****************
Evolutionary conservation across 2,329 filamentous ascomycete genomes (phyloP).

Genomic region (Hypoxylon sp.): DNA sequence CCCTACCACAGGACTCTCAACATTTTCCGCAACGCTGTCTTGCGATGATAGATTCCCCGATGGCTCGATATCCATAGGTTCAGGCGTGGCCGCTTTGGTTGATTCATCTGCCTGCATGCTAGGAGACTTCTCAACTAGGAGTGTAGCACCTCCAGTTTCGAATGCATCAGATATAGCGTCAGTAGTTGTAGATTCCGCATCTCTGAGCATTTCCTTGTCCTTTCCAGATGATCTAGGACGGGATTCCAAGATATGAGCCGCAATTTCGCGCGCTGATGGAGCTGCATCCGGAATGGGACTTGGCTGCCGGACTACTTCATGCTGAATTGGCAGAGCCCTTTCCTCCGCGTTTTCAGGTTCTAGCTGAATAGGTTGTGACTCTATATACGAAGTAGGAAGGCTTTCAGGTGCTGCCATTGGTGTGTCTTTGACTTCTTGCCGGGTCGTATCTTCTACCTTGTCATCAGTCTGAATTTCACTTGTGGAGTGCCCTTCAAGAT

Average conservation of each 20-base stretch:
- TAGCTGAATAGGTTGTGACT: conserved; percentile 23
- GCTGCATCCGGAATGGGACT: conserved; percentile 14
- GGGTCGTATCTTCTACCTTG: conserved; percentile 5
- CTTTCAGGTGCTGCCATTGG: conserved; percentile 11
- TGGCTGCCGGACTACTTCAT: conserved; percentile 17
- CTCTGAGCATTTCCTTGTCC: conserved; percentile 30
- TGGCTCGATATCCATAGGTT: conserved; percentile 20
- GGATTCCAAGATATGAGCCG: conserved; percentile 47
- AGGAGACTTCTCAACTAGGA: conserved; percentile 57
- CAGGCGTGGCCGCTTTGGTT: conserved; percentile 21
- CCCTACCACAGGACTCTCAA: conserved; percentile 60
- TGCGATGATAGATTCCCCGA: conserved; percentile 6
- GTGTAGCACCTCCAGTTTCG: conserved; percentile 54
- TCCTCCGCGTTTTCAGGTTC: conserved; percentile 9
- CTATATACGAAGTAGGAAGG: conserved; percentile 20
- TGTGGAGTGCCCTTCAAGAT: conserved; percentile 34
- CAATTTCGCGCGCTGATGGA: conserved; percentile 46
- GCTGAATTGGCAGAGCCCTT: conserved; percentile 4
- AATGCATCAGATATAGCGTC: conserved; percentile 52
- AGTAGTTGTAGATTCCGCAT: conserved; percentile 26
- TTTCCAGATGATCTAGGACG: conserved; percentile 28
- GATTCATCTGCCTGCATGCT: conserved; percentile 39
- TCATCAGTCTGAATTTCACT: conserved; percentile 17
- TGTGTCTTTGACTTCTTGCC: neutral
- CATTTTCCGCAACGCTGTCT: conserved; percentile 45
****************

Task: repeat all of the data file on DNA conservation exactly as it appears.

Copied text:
Evolutionary conservation across 2,329 filamentous ascomycete genomes (phyloP).

Genomic region (Hypoxylon sp.): DNA sequence CCCTACCACAGGACTCTCAACATTTTCCGCAACGCTGTCTTGCGATGATAGATTCCCCGATGGCTCGATATCCATAGGTTCAGGCGTGGCCGCTTTGGTTGATTCATCTGCCTGCATGCTAGGAGACTTCTCAACTAGGAGTGTAGCACCTCCAGTTTCGAATGCATCAGATATAGCGTCAGTAGTTGTAGATTCCGCATCTCTGAGCATTTCCTTGTCCTTTCCAGATGATCTAGGACGGGATTCCAAGATATGAGCCGCAATTTCGCGCGCTGATGGAGCTGCATCCGGAATGGGACTTGGCTGCCGGACTACTTCATGCTGAATTGGCAGAGCCCTTTCCTCCGCGTTTTCAGGTTCTAGCTGAATAGGTTGTGACTCTATATACGAAGTAGGAAGGCTTTCAGGTGCTGCCATTGGTGTGTCTTTGACTTCTTGCCGGGTCGTATCTTCTACCTTGTCATCAGTCTGAATTTCACTTGTGGAGTGCCCTTCAAGAT

Average conservation of each 20-base stretch:
- TAGCTGAATAGGTTGTGACT: conserved; percentile 23
- GCTGCATCCGGAATGGGACT: conserved; percentile 14
- GGGTCGTATCTTCTACCTTG: conserved; percentile 5
- CTTTCAGGTGCTGCCATTGG: conserved; percentile 11
- TGGCTGCCGGACTACTTCAT: conserved; percentile 17
- CTCTGAGCATTTCCTTGTCC: conserved; percentile 30
- TGGCTCGATATCCATAGGTT: conserved; percentile 20
- GGATTCCAAGATATGAGCCG: conserved; percentile 47
- AGGAGACTTCTCAACTAGGA: conserved; percentile 57
- CAGGCGTGGCCGCTTTGGTT: conserved; percentile 21
- CCCTACCACAGGACTCTCAA: conserved; percentile 60
- TGCGATGATAGATTCCCCGA: conserved; percentile 6
- GTGTAGCACCTCCAGTTTCG: conserved; percentile 54
- TCCTCCGCGTTTTCAGGTTC: conserved; percentile 9
- CTATATACGAAGTAGGAAGG: conserved; percentile 20
- TGTGGAGTGCCCTTCAAGAT: conserved; percentile 34
- CAATTTCGCGCGCTGATGGA: conserved; percentile 46
- GCTGAATTGGCAGAGCCCTT: conserved; percentile 4
- AATGCATCAGATATAGCGTC: conserved; percentile 52
- AGTAGTTGTAGATTCCGCAT: conserved; percentile 26
- TTTCCAGATGATCTAGGACG: conserved; percentile 28
- GATTCATCTGCCTGCATGCT: conserved; percentile 39
- TCATCAGTCTGAATTTCACT: conserved; percentile 17
- TGTGTCTTTGACTTCTTGCC: neutral
- CATTTTCCGCAACGCTGTCT: conserved; percentile 45